Pectoralis Major Muscle
The pectoralis major muscle is a strong, fan-shaped muscle of the shoulder joint. It decisively shapes the surface anatomy of the breast. Furthermore it participates in forming the anterior wall of the axilla. The innervation is carried by the medial and lateral pectoral nerves (C5-T1), direct branches of the brachial plexus.
This muscle is also important because of its function as the accessory breathing muscle. This happens during all conditions that interfere with breathing process, such are many lung diseases like asthma, bronchitis, bronchiolitis, obstructive and restrictive lung diseases. In those states, the pectoralis major helps with the expanding of the chest.
Clavicular part: medial half of the clavicle
Sternocostal part: sternum, 2nd to 7th costal cartilages
Abdominal part: anterior layer of the rectus sheath
|Insertion||Greater tubercle of the humerus|
|Innervation||Lateral pectoral nerves (branches of the brachial plexus)|
|Vascularization||Pectoral branch of the thoracoacromial artery|
|Function||Adduction and anteversion of the shoulder, medial rotation of the arm, retroversion of the arm|
|Clinical relations||Aplasia, Polan syndrome|
This article will discuss all the important anatomical and clinical aspects related to the pectoralis major muscle.
Due to its various origins the muscle is subdivided in three parts:
- Clavicular part - medial half of the clavicle
- Sternocostal part - sternum, 2nd to 7th costal cartilages
- Abdominal part - anterior layer of the rectus sheath
All fibers insert together at the crest of the greater tubercle located at the proximal humeral shaft. Due to the different courses of the muscle fibers, the insertion has a recess which is open to the top preventing the muscle from overstretching. The triangular depression between the pectoralis major muscle, deltoid muscle and clavicle is called infraclavicular fossa (Mohrenheim’s fossa). Here the cephalic vein passes through the subfascia within the deltopectoral groove.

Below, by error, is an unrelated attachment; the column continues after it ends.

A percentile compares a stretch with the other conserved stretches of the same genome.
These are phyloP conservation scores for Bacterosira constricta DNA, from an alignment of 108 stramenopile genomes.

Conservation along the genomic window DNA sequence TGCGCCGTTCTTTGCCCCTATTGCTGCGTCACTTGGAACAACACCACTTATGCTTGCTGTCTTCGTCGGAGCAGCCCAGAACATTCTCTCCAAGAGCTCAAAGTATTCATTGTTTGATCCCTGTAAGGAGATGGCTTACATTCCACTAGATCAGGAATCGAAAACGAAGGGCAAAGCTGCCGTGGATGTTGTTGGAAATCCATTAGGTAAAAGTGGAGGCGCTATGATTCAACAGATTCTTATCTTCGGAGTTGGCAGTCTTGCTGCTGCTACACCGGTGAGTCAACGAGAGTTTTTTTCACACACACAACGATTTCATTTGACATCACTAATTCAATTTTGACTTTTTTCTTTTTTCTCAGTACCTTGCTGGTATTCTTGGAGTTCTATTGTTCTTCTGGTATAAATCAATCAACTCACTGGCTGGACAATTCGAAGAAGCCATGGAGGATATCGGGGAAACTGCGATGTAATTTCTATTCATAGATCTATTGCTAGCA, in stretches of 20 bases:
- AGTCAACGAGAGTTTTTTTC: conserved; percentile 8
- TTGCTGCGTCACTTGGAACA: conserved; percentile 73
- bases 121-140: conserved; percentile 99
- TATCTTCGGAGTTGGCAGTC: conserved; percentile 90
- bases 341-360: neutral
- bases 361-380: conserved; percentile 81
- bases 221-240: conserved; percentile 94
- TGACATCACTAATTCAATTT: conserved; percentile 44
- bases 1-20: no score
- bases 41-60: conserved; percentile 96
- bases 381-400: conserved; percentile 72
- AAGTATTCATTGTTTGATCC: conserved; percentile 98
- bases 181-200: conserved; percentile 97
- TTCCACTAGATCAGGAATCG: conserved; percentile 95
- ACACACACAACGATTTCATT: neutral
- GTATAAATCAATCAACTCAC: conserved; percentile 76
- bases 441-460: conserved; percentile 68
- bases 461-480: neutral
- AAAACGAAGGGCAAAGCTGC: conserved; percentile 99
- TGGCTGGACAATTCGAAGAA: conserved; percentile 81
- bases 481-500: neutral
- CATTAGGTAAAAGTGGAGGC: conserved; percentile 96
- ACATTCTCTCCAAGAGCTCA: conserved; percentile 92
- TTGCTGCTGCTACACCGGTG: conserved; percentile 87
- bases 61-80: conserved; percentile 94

The pectoralis major muscle is the most important muscle for the adduction and anteversion of the shoulder joint which is why it is also known as the “breaststroke muscle”. It rotates the upper arm inwards (medial rotation) and makes a powerful stroke movement (retroversion) when the arms are elevated (e.g. in wood-chopping). If the arms are fixed the muscle lifts the trunk which can be helpful in climbing or during inspiration (inspiratory breathing muscle).
Aplasia of the pectoralis major muscle is one of the most common muscular malformations. In Poland syndrome there is embryonic malformation of the thoracic wall, which is accompanied by a defect of the pectoralis major muscle in combination with other malformations of the upper extremities (e.g., malformations of the fingers). The muscle can be partly or completely missing. Depending on the degree of severity, the adduction and anteversion of the shoulder joint are made more difficult (for example, the crossing of the raised arms). In addition, affected persons have visibly distorted breasts due to the aplasia of the muscle, which is why a plastic-surgical reconstruction can be used therapeutically.